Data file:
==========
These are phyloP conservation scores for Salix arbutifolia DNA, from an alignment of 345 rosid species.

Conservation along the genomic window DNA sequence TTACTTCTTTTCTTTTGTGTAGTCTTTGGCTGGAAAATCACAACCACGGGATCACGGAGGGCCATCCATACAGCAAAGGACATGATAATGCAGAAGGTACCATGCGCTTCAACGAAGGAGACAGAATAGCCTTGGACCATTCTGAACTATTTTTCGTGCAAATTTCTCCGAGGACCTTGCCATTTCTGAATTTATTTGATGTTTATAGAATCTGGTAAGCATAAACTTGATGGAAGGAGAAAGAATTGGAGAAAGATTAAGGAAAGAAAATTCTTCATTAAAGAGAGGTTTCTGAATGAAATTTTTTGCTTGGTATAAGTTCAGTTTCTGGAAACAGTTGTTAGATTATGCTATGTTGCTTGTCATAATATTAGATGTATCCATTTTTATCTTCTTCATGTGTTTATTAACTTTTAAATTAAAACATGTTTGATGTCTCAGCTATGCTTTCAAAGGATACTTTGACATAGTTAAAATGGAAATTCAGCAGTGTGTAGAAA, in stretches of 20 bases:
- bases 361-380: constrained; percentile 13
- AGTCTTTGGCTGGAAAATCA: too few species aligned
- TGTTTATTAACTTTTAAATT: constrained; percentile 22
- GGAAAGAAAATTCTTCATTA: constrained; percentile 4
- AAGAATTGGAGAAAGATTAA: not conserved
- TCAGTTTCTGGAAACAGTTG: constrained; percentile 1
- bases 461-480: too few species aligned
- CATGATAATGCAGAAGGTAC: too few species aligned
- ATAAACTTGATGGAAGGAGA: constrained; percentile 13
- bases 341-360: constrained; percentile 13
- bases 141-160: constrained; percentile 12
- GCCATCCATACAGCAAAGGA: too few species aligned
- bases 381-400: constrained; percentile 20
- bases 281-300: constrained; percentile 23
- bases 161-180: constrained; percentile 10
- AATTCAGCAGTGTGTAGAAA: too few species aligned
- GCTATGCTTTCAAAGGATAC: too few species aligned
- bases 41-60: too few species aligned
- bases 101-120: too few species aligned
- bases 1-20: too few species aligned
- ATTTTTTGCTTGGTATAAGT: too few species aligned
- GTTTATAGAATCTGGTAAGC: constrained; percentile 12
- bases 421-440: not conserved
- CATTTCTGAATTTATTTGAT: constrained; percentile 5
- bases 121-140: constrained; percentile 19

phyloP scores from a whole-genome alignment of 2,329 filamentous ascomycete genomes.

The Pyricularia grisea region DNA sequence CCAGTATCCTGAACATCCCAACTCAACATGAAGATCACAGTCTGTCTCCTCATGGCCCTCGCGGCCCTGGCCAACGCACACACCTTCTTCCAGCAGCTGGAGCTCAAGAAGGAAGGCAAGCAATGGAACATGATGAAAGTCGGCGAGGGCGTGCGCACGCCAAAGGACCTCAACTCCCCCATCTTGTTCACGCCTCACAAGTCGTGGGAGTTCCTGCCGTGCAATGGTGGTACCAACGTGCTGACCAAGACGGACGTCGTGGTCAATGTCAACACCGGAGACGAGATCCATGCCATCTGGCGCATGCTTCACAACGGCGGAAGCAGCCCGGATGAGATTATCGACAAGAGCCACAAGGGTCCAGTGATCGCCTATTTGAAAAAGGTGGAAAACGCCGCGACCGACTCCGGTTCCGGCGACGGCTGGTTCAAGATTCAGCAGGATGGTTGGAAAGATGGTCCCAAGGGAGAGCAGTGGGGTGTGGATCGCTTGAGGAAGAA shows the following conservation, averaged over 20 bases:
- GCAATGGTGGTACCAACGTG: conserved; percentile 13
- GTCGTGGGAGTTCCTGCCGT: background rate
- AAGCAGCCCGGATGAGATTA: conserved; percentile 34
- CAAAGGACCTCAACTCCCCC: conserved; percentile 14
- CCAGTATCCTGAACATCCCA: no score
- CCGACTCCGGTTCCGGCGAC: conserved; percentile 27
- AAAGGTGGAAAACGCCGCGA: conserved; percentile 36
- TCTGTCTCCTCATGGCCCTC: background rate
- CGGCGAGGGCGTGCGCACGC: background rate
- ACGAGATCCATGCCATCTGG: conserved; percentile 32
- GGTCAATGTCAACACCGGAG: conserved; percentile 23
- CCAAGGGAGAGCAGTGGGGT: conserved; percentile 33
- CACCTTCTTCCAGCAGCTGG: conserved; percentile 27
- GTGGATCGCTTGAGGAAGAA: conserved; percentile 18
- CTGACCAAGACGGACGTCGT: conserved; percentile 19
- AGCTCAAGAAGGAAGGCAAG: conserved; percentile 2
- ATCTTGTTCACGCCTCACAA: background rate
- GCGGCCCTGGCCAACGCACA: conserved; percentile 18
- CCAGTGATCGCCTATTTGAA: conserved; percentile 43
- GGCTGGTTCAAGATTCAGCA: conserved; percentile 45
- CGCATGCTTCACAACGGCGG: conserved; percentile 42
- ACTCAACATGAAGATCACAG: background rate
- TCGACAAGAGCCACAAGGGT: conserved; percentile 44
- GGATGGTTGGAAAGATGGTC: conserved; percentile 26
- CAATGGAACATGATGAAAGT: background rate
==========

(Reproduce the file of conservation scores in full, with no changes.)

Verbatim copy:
These are phyloP conservation scores for Salix arbutifolia DNA, from an alignment of 345 rosid species.

Conservation along the genomic window DNA sequence TTACTTCTTTTCTTTTGTGTAGTCTTTGGCTGGAAAATCACAACCACGGGATCACGGAGGGCCATCCATACAGCAAAGGACATGATAATGCAGAAGGTACCATGCGCTTCAACGAAGGAGACAGAATAGCCTTGGACCATTCTGAACTATTTTTCGTGCAAATTTCTCCGAGGACCTTGCCATTTCTGAATTTATTTGATGTTTATAGAATCTGGTAAGCATAAACTTGATGGAAGGAGAAAGAATTGGAGAAAGATTAAGGAAAGAAAATTCTTCATTAAAGAGAGGTTTCTGAATGAAATTTTTTGCTTGGTATAAGTTCAGTTTCTGGAAACAGTTGTTAGATTATGCTATGTTGCTTGTCATAATATTAGATGTATCCATTTTTATCTTCTTCATGTGTTTATTAACTTTTAAATTAAAACATGTTTGATGTCTCAGCTATGCTTTCAAAGGATACTTTGACATAGTTAAAATGGAAATTCAGCAGTGTGTAGAAA, in stretches of 20 bases:
- bases 361-380: constrained; percentile 13
- AGTCTTTGGCTGGAAAATCA: too few species aligned
- TGTTTATTAACTTTTAAATT: constrained; percentile 22
- GGAAAGAAAATTCTTCATTA: constrained; percentile 4
- AAGAATTGGAGAAAGATTAA: not conserved
- TCAGTTTCTGGAAACAGTTG: constrained; percentile 1
- bases 461-480: too few species aligned
- CATGATAATGCAGAAGGTAC: too few species aligned
- ATAAACTTGATGGAAGGAGA: constrained; percentile 13
- bases 341-360: constrained; percentile 13
- bases 141-160: constrained; percentile 12
- GCCATCCATACAGCAAAGGA: too few species aligned
- bases 381-400: constrained; percentile 20
- bases 281-300: constrained; percentile 23
- bases 161-180: constrained; percentile 10
- AATTCAGCAGTGTGTAGAAA: too few species aligned
- GCTATGCTTTCAAAGGATAC: too few species aligned
- bases 41-60: too few species aligned
- bases 101-120: too few species aligned
- bases 1-20: too few species aligned
- ATTTTTTGCTTGGTATAAGT: too few species aligned
- GTTTATAGAATCTGGTAAGC: constrained; percentile 12
- bases 421-440: not conserved
- CATTTCTGAATTTATTTGAT: constrained; percentile 5
- bases 121-140: constrained; percentile 19

phyloP scores from a whole-genome alignment of 2,329 filamentous ascomycete genomes.

The Pyricularia grisea region DNA sequence CCAGTATCCTGAACATCCCAACTCAACATGAAGATCACAGTCTGTCTCCTCATGGCCCTCGCGGCCCTGGCCAACGCACACACCTTCTTCCAGCAGCTGGAGCTCAAGAAGGAAGGCAAGCAATGGAACATGATGAAAGTCGGCGAGGGCGTGCGCACGCCAAAGGACCTCAACTCCCCCATCTTGTTCACGCCTCACAAGTCGTGGGAGTTCCTGCCGTGCAATGGTGGTACCAACGTGCTGACCAAGACGGACGTCGTGGTCAATGTCAACACCGGAGACGAGATCCATGCCATCTGGCGCATGCTTCACAACGGCGGAAGCAGCCCGGATGAGATTATCGACAAGAGCCACAAGGGTCCAGTGATCGCCTATTTGAAAAAGGTGGAAAACGCCGCGACCGACTCCGGTTCCGGCGACGGCTGGTTCAAGATTCAGCAGGATGGTTGGAAAGATGGTCCCAAGGGAGAGCAGTGGGGTGTGGATCGCTTGAGGAAGAA shows the following conservation, averaged over 20 bases:
- GCAATGGTGGTACCAACGTG: conserved; percentile 13
- GTCGTGGGAGTTCCTGCCGT: background rate
- AAGCAGCCCGGATGAGATTA: conserved; percentile 34
- CAAAGGACCTCAACTCCCCC: conserved; percentile 14
- CCAGTATCCTGAACATCCCA: no score
- CCGACTCCGGTTCCGGCGAC: conserved; percentile 27
- AAAGGTGGAAAACGCCGCGA: conserved; percentile 36
- TCTGTCTCCTCATGGCCCTC: background rate
- CGGCGAGGGCGTGCGCACGC: background rate
- ACGAGATCCATGCCATCTGG: conserved; percentile 32
- GGTCAATGTCAACACCGGAG: conserved; percentile 23
- CCAAGGGAGAGCAGTGGGGT: conserved; percentile 33
- CACCTTCTTCCAGCAGCTGG: conserved; percentile 27
- GTGGATCGCTTGAGGAAGAA: conserved; percentile 18
- CTGACCAAGACGGACGTCGT: conserved; percentile 19
- AGCTCAAGAAGGAAGGCAAG: conserved; percentile 2
- ATCTTGTTCACGCCTCACAA: background rate
- GCGGCCCTGGCCAACGCACA: conserved; percentile 18
- CCAGTGATCGCCTATTTGAA: conserved; percentile 43
- GGCTGGTTCAAGATTCAGCA: conserved; percentile 45
- CGCATGCTTCACAACGGCGG: conserved; percentile 42
- ACTCAACATGAAGATCACAG: background rate
- TCGACAAGAGCCACAAGGGT: conserved; percentile 44
- GGATGGTTGGAAAGATGGTC: conserved; percentile 26
- CAATGGAACATGATGAAAGT: background rate